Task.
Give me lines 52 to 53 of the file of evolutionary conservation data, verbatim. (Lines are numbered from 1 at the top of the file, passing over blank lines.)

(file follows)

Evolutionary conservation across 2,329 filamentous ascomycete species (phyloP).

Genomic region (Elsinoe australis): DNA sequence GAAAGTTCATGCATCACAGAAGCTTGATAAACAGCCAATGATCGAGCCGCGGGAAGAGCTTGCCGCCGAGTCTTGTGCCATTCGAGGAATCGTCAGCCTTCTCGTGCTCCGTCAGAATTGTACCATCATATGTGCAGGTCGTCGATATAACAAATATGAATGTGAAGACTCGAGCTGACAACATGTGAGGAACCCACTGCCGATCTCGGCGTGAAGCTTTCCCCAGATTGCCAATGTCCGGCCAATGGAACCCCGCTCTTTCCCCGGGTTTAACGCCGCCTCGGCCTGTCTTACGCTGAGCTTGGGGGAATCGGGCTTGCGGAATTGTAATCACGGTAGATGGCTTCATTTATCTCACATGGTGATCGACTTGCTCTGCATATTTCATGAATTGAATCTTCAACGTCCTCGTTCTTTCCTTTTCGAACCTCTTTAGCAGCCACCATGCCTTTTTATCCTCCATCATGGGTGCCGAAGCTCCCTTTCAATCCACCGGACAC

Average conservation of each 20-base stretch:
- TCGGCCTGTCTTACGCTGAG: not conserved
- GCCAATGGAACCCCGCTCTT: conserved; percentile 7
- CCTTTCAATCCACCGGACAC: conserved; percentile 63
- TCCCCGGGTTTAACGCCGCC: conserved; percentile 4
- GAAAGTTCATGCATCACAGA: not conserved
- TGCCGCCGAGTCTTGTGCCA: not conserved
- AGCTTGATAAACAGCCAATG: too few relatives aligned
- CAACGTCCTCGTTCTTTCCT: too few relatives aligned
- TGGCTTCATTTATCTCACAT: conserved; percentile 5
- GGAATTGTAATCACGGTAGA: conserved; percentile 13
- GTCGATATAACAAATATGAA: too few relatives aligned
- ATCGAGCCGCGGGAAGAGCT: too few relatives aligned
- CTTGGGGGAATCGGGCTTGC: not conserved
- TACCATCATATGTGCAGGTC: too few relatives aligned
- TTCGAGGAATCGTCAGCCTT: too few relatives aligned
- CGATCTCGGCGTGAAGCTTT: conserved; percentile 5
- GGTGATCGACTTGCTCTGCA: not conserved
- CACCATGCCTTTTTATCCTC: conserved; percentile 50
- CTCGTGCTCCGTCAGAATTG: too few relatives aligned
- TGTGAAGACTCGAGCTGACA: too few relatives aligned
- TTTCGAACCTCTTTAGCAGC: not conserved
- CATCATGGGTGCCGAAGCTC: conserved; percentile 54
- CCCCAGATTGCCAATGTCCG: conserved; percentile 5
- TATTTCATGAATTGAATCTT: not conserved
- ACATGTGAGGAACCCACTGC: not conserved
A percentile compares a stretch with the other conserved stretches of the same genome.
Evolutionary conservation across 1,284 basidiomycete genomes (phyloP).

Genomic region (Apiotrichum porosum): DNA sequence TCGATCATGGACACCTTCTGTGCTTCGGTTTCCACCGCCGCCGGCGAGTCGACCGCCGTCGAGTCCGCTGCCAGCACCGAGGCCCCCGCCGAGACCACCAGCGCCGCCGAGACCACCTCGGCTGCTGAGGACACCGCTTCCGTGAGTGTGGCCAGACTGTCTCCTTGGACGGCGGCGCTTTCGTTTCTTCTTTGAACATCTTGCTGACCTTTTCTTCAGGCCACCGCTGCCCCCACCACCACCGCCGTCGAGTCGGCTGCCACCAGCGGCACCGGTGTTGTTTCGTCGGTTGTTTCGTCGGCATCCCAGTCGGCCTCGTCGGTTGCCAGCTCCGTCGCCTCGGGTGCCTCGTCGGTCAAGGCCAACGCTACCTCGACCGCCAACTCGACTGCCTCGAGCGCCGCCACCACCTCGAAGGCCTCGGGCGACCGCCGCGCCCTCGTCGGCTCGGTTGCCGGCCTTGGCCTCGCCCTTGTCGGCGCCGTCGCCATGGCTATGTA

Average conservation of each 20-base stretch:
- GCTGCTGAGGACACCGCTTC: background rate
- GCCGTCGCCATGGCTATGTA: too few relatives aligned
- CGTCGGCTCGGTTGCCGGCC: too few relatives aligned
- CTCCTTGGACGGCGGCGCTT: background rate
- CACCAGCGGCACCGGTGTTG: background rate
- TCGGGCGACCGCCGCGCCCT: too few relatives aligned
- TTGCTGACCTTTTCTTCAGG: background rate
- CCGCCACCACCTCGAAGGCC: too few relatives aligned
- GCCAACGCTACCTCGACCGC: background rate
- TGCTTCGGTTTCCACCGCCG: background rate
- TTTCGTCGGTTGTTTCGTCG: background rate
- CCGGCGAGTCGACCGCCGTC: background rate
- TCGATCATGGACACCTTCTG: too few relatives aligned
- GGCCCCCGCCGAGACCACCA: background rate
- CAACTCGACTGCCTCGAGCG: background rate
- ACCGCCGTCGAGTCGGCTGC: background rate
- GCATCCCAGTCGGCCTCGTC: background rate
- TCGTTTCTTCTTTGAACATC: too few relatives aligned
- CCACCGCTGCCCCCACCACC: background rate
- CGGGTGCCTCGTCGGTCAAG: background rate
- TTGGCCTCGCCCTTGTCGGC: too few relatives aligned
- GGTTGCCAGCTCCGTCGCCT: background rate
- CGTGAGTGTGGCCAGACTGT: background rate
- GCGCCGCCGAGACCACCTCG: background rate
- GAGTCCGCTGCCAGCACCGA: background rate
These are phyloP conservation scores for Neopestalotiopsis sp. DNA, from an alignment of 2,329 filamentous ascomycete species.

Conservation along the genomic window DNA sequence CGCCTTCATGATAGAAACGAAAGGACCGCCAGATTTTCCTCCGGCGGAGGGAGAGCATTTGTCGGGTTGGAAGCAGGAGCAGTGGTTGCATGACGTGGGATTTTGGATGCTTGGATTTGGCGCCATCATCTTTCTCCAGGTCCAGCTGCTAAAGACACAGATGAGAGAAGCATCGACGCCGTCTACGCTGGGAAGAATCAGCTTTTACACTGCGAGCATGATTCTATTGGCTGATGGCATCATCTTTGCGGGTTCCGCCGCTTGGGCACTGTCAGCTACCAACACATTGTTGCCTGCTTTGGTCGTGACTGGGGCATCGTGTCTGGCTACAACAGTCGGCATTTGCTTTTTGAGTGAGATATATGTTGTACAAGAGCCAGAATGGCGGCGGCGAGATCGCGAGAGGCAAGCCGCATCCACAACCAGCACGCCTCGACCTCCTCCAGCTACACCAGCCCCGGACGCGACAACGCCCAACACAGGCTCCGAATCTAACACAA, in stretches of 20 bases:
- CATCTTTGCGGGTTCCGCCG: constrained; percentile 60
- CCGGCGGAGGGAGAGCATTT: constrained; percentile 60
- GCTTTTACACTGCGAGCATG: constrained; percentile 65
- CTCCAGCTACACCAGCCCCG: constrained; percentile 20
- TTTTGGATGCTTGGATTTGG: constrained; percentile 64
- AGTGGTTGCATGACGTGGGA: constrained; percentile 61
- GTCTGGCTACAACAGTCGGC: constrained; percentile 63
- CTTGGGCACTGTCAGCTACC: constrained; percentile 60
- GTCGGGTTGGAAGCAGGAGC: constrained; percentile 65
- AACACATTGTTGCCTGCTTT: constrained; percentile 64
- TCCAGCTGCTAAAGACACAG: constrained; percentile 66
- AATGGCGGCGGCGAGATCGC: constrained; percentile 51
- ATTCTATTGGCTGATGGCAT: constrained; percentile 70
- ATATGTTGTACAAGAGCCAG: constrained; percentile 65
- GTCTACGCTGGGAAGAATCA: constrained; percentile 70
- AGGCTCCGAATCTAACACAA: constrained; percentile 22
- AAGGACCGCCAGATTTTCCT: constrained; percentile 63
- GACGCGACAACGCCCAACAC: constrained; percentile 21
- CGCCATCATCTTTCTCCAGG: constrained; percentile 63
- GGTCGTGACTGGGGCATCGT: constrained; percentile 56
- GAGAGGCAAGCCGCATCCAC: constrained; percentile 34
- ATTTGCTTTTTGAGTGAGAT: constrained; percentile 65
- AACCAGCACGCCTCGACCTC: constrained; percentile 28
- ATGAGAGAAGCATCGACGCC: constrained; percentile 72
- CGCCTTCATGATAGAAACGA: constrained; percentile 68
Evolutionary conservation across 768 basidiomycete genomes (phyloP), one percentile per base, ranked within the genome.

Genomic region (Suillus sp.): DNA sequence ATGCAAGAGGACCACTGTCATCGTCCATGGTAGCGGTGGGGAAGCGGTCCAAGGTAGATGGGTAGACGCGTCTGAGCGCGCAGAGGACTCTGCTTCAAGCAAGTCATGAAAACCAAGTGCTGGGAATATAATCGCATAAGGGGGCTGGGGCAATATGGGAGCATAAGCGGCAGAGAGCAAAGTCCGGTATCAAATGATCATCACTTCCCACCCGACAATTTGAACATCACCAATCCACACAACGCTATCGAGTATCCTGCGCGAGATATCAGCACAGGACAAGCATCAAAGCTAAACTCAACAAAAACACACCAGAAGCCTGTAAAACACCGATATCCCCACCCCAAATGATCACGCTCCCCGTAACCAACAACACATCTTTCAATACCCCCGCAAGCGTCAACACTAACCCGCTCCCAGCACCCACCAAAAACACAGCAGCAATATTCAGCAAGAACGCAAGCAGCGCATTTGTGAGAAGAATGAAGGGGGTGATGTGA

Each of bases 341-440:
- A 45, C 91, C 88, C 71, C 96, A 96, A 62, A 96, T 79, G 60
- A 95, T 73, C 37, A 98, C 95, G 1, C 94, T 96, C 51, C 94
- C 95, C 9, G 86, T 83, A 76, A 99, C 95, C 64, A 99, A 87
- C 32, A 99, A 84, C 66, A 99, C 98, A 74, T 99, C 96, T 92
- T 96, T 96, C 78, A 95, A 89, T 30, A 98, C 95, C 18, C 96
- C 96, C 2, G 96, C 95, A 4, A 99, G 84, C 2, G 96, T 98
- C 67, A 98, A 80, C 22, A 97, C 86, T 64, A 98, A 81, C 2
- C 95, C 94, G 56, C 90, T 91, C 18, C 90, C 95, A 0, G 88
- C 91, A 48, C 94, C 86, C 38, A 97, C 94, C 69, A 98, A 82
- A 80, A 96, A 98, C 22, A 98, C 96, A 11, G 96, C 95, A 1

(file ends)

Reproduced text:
- CGGGTGCCTCGTCGGTCAAG: background rate
- TTGGCCTCGCCCTTGTCGGC: too few relatives aligned